Strained NYC Health Care System Welcomes Navy Hospital Ship

MANHATTAN (CN) — New York City Mayor Bill de Blasio and crowds of New Yorkers welcomed the U.S. Navy hospital ship USNS Comfort on Monday morning as it docked off Manhattan to support the city’s response to the coronavirus pandemic.

The 750-bed Comfort will provide offshore hospital beds for surge capacity from the city’s hospitals and can support as many as 1,000 total hospital beds. Comfort staff won’t treat patients with Covid-19, the disease caused by the novel coronavirus, but as city hospitals convert into 100% intensive care units for Covid-19 patients, they will be able to transfer other patients out to receive care elsewhere.

The Navy hospital ship USNS Comfort passes lower Manhattan on its way to docking in New York on Monday. (AP Photo/Seth Wenig)

“This ship represents all that is good about the American people. All that is generous, all that is ready, responsive and resolute,” Rear Admiral John Mustin said in remarks Monday. He added that patients on the Comfort will not be charged for the medical services they receive there.

“This is an investment by the government, on behalf of the people of America, so there is no additional cost to the patient,” Mustin said.

As of Monday morning, New York City had 33,768 confirmed cases of Covid-19, according to data compiled by Johns Hopkins University. Nearly 800 people have died, forcing refrigerated trucks to operate as makeshift morgues.

The ship weighs 70,000 tons and last appeared in New York City waters in the aftermath of the terrorist attacks on Sept. 11, 2001. President Donald Trump dispatched the ship from Virginia on Saturday.

“I went up on the roof here to watch the Comfort come in and I had this incredible feeling of peace, actually, that help was finally coming, then we were not alone,” de Blasio said of watching the ship arrive.

President Donald Trump speaks in front of the USNS Comfort at Naval Station Norfolk in Virginia on Saturday. (AP Photo/Patrick Semansky)

Though he’s grateful for the Comfort’s arrival in New York, de Blasio stressed that much more help is needed in his city.

“We have to make whole hospitals into intensive care units to get through these next weeks,” the mayor said Monday. That’s how dire, that’s how tough the situation is.”
De Blasio repeated estimates that at least 50% of New Yorkers are expected to contract Covid-19, and that the city will be particularly hard-hit at the beginning of May.

“I guarantee you that April is going to be exceedingly tough,” he added.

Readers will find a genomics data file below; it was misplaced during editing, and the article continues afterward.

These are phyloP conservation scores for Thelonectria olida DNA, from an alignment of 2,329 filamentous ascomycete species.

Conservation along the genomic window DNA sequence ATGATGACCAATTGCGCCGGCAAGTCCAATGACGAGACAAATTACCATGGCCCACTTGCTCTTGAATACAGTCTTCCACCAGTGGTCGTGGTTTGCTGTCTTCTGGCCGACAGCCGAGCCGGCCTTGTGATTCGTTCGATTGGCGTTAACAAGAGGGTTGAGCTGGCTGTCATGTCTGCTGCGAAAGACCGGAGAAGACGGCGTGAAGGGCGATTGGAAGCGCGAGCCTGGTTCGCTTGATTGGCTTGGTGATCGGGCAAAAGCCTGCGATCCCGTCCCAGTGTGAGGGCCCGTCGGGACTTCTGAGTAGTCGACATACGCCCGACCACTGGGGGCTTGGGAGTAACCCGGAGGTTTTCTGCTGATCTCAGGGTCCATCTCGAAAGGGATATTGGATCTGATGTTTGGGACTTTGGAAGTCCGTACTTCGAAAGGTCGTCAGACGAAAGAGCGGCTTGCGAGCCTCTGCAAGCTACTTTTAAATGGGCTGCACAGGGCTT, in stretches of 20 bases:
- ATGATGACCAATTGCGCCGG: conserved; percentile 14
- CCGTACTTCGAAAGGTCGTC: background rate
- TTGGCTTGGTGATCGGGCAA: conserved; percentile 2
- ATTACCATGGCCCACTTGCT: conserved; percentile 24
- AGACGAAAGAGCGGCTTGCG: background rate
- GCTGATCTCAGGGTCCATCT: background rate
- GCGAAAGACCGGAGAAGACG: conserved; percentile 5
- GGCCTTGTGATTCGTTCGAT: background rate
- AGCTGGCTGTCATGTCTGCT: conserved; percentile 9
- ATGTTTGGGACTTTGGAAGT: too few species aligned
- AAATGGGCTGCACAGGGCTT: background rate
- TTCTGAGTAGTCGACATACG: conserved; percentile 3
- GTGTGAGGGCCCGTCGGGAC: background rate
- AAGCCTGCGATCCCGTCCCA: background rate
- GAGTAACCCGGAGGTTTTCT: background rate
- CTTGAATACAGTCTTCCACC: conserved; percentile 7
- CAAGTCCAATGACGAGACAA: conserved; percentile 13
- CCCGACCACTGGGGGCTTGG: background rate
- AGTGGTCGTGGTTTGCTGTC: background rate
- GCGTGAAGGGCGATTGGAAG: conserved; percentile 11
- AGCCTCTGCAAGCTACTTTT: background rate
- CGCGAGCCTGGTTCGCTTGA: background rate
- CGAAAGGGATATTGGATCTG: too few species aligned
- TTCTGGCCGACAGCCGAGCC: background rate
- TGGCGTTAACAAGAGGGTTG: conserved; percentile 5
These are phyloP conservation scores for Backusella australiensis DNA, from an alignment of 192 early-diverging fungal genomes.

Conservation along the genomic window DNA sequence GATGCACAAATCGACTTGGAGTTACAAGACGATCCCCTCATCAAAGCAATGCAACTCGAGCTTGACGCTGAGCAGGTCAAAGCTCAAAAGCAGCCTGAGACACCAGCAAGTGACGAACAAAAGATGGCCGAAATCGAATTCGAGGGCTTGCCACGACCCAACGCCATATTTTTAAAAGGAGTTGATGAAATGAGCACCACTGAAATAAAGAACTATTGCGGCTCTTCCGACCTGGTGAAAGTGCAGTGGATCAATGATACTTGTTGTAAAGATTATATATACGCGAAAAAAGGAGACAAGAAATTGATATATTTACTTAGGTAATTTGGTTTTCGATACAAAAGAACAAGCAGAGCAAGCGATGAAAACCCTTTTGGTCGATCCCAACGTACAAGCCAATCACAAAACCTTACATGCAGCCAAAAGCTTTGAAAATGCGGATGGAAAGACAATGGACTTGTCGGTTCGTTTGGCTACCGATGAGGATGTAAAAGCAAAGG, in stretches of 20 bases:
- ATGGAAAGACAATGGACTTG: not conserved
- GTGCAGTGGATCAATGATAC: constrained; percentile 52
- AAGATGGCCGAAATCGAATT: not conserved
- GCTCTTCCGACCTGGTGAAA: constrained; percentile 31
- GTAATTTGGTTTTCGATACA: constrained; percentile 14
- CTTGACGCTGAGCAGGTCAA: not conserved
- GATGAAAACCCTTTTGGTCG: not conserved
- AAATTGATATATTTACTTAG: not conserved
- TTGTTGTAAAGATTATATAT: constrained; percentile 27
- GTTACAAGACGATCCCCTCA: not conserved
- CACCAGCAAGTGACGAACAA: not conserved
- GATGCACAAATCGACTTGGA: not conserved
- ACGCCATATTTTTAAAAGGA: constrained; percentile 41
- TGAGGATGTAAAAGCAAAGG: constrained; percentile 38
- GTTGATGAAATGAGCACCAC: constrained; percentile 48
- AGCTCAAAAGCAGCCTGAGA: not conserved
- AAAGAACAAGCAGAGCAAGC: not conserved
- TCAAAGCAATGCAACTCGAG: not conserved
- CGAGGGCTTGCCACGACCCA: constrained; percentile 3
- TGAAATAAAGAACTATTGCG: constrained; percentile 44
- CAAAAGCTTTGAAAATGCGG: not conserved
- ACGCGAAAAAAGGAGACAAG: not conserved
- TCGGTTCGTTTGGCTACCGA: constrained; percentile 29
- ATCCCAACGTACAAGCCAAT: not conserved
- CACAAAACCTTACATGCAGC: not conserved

De Blasio said yesterday the city would enforce $500 fines on people caught breaking social-distancing guidelines. He has resisted closing the city’s parks.

Meanwhile on the state level, Governor Andrew Cuomo extended his “New York on PAUSE” policy, which keeps nonessential workers at home, for another two weeks. The governor also delayed the state’s presidential primary election to June 23.

With 66,497 confirmed Covid-19 cases, New York has the most cases in the country by far, Cuomo said in remarks Monday. Neighboring New Jersey has 13,386 cases and 161 deaths, while California rounds out the top three with 6,266 cases and 130 deaths. In New York, 9,500 people are hospitalized, with 2,000 in the ICU and 4,000 discharged. More than 1,200 have died statewide.

“There is no American who is immune to this virus,” Cuomo said. “I don’t care if you live in Kansas, I don’t care if you live in Texas. There is no American that is immune. What is happening in New York is not an anomaly. There’s nothing about a New Yorker’s immune system that is any different than any other American’s immune system.”

Meanwhile the price of ventilators — a critical component of Covid-19 care —is going up in response to high demand.

“When we started buying ventilators, they were under $20,000,” Cuomo said. “The ventilators are now over $50,000 if you can find them. … The prices went up because literally we are driving the prices up.”

Cuomo also challenged the supposition President Trump made this weekend that personal protective equipment was “going out the back door” of New York hospitals.

“I don’t know what that means,” Cuomo said Monday. “I don’t know what he’s trying to say. If he wants to make an accusation, then let him make an accusation. But I don’t know what he’s trying to say by inference.”

While the so-called curve of Covid-19 cases rises in New York, Cuomo said, there is one positive sign: The number of cases, which recently was doubling every two days, is now only doubling every six days.

A whopping 87% of New Yorkers approve of Cuomo’s handling of the pandemic, according to a Siena poll out Monday, though the governor said this afternoon he has no intention of running for president this year.

“I’m not playing politics,” Cuomo said. “I just want partnership to deal with this.”

President Trump’s handling has 41% approval, and 92% of respondents are “very” or “somewhat” concerned about the pandemic.

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